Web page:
Don’t limit participation to the marketing team. Select participants based on their individual skill sets and encourage all departments to look at how they might benefit. Successful social initiatives are those that draw on expertise from all requisite disciplines including IT. The result will be a more connected organisation.
5) Share experiences and ideas
Social media is a learning process and the landscape is changing rapidly. Platforms that are working for you now may fall out of favour in the future. Encourage participants to share experiences and ideas. Lessons learned on one platform will lead to innovation and new thinking on another, ultimately serving to optimise the approach.
* Source: Hitwise, – Robin Goad, June 2010
It’s not a new phenomenon, but it occurred to me whilst watching the coverage of the Murdoch questioning by MPs (on the live BBC feed), that there exists a huge amount of commentary and meta-commentary running parallel with such news events.
Bloggers will no doubt be writing thousands of pages of opinion and opinion based on slightly older opinion in a spiral of self-referencing text based vacillation. This provides us with a rich and ever expanding theme of content that over time forms the mulch of the internet and the basis of search results for years to come.
More interesting to me though is the micro blogging and stream based comment – mainly on Twitter – that thunders on in the background. I say background, but in point of fact, watching the Murdoch inquiry, I found myself paying far more attention to the slew of 140 character comments that scrolled down my screen in a separate window. I realised I was actually not watching the video, but dropping in pithy replies to tweets from Charlie Brooker and Emma Kennedy and trying to get a rise from Alan Sugar. This is when I stopped watching the live stream.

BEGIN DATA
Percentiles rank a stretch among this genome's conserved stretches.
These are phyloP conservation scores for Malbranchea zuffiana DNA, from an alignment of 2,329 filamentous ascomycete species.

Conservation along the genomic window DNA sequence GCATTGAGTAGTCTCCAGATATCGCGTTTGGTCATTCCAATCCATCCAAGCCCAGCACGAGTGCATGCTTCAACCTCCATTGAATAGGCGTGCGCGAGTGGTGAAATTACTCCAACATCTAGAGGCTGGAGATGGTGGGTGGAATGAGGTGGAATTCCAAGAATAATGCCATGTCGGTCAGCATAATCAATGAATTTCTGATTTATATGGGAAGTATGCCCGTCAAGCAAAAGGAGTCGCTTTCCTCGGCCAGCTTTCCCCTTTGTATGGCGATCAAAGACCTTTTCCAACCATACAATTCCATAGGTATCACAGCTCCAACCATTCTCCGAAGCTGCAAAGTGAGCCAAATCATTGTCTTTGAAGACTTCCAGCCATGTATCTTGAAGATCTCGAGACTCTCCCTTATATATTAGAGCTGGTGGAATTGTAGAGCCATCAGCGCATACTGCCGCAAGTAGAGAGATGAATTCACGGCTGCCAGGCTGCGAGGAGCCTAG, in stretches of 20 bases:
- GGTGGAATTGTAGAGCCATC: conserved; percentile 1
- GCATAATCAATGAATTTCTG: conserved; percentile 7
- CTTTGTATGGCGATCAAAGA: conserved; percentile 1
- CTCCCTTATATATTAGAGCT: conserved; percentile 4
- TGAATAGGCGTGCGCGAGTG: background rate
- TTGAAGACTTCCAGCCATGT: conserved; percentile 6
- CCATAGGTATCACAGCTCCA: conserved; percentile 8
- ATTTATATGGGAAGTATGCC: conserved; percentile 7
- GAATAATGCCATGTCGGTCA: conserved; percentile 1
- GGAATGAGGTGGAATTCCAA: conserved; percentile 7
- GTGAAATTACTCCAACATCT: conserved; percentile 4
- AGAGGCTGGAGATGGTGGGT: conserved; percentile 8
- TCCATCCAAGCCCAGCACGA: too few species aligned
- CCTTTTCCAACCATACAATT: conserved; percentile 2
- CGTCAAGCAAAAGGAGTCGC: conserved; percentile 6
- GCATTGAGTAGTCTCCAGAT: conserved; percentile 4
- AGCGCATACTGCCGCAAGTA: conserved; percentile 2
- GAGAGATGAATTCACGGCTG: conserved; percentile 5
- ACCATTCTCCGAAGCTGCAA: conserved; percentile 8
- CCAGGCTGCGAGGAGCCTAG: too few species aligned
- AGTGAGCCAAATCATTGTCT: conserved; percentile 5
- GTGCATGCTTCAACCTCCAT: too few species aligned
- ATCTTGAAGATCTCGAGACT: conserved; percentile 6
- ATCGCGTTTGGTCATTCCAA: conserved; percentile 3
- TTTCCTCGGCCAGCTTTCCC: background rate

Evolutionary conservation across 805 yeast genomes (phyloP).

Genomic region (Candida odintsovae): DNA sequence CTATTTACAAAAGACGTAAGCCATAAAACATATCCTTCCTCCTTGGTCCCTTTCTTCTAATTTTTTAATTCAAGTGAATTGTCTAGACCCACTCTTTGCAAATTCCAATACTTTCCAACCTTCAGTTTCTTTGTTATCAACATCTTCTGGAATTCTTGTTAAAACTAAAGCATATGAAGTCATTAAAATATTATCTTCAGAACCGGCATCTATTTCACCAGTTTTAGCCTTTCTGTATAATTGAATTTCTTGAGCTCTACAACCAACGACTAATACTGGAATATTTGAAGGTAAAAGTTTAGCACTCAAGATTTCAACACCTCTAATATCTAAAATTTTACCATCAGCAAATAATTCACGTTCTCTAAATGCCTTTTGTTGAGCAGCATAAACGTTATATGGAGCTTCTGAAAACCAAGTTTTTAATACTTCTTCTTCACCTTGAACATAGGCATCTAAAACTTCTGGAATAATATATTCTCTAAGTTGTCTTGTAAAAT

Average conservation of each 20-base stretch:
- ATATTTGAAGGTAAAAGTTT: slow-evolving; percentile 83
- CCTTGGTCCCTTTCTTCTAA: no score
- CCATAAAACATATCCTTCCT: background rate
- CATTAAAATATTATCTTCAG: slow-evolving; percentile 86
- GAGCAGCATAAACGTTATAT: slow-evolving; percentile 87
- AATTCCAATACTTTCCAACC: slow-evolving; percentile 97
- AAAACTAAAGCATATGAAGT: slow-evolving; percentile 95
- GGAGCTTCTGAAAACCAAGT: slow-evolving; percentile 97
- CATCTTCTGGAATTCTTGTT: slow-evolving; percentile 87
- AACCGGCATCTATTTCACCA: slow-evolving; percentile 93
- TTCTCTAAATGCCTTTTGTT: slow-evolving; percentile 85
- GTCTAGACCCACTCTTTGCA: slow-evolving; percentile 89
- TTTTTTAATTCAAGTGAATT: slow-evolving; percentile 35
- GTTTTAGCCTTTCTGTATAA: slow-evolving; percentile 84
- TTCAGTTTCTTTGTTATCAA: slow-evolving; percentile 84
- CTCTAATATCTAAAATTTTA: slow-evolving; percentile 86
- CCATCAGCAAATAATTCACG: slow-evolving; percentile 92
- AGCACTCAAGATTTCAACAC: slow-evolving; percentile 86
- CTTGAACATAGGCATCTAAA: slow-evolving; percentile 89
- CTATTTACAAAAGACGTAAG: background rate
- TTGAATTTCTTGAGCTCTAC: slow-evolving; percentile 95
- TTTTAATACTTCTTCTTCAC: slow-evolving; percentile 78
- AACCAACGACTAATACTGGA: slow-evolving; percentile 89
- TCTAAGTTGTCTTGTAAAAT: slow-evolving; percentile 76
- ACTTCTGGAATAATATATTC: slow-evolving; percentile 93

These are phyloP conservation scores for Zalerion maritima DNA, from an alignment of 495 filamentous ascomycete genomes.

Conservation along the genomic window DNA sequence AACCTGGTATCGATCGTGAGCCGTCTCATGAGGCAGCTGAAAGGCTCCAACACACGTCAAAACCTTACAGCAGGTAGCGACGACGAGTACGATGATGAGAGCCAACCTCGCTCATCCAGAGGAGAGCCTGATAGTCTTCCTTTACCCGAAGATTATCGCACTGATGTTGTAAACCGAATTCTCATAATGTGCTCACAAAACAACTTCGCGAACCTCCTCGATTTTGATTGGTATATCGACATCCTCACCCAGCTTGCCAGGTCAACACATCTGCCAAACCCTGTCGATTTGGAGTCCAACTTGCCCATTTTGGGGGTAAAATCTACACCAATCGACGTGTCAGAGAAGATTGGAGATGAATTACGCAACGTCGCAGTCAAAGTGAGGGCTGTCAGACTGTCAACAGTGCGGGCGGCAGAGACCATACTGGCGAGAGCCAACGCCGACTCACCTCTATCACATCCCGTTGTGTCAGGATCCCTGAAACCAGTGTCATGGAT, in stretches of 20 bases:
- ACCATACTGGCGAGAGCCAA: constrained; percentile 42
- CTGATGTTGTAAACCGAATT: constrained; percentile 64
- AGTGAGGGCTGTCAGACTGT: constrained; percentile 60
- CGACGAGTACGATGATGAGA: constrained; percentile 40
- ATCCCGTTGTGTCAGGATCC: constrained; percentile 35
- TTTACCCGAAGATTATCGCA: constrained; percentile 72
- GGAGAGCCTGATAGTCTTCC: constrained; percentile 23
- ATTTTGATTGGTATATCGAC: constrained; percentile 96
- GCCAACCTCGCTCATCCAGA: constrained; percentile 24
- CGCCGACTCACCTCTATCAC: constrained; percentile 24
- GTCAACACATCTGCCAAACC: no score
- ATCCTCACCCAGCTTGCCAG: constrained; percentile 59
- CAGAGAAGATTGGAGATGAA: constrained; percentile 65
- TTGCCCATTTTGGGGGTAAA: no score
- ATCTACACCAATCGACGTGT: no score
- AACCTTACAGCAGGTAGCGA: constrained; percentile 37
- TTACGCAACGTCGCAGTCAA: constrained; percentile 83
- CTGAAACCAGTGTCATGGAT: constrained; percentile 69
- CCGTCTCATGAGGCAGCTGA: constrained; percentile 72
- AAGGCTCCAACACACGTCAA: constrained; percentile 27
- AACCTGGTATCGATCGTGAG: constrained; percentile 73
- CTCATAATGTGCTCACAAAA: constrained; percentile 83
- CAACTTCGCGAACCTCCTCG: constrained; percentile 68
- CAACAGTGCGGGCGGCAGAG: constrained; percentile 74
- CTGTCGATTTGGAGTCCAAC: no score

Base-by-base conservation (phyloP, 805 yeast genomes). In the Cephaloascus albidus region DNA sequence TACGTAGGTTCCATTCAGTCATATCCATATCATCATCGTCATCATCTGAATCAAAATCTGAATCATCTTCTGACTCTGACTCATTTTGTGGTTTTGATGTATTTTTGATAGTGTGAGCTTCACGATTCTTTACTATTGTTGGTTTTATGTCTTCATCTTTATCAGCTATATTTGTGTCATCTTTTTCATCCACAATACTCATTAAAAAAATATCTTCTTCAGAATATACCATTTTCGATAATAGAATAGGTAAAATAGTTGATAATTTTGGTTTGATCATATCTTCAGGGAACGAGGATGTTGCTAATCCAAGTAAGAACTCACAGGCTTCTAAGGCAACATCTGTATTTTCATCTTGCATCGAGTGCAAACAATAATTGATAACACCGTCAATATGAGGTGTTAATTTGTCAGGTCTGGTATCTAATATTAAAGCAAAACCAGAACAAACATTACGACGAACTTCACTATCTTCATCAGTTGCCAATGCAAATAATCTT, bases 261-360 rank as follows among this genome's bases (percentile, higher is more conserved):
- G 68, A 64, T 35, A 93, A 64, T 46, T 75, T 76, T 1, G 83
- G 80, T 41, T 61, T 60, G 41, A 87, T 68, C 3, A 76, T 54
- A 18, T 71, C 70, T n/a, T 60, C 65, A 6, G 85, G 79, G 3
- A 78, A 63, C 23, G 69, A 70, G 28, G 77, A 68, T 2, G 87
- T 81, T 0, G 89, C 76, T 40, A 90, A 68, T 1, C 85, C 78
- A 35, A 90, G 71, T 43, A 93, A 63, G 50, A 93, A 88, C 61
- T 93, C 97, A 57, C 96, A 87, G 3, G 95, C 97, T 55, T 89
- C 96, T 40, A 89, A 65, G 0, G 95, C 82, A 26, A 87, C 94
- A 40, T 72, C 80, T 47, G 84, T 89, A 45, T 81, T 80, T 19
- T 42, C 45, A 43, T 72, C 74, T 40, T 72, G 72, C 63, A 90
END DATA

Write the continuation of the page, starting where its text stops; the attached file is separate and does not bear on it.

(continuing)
At times it can be far more entertaining to see what a bunch of comedians and political commentators have got to say about an unfolding event than it is to engage with it in a more traditional, passive way. By experiencing news events in a filtered, abstracted way, through people whose opinion we have actively sought out, we feel that we are part of an event. I would suggest however, that we do not become part of the original event, but actually part of a ‘meta-event’ – an event that exists like a cloud around the central event, persisting and connecting with other meta-events far beyond the boundaries of the original story.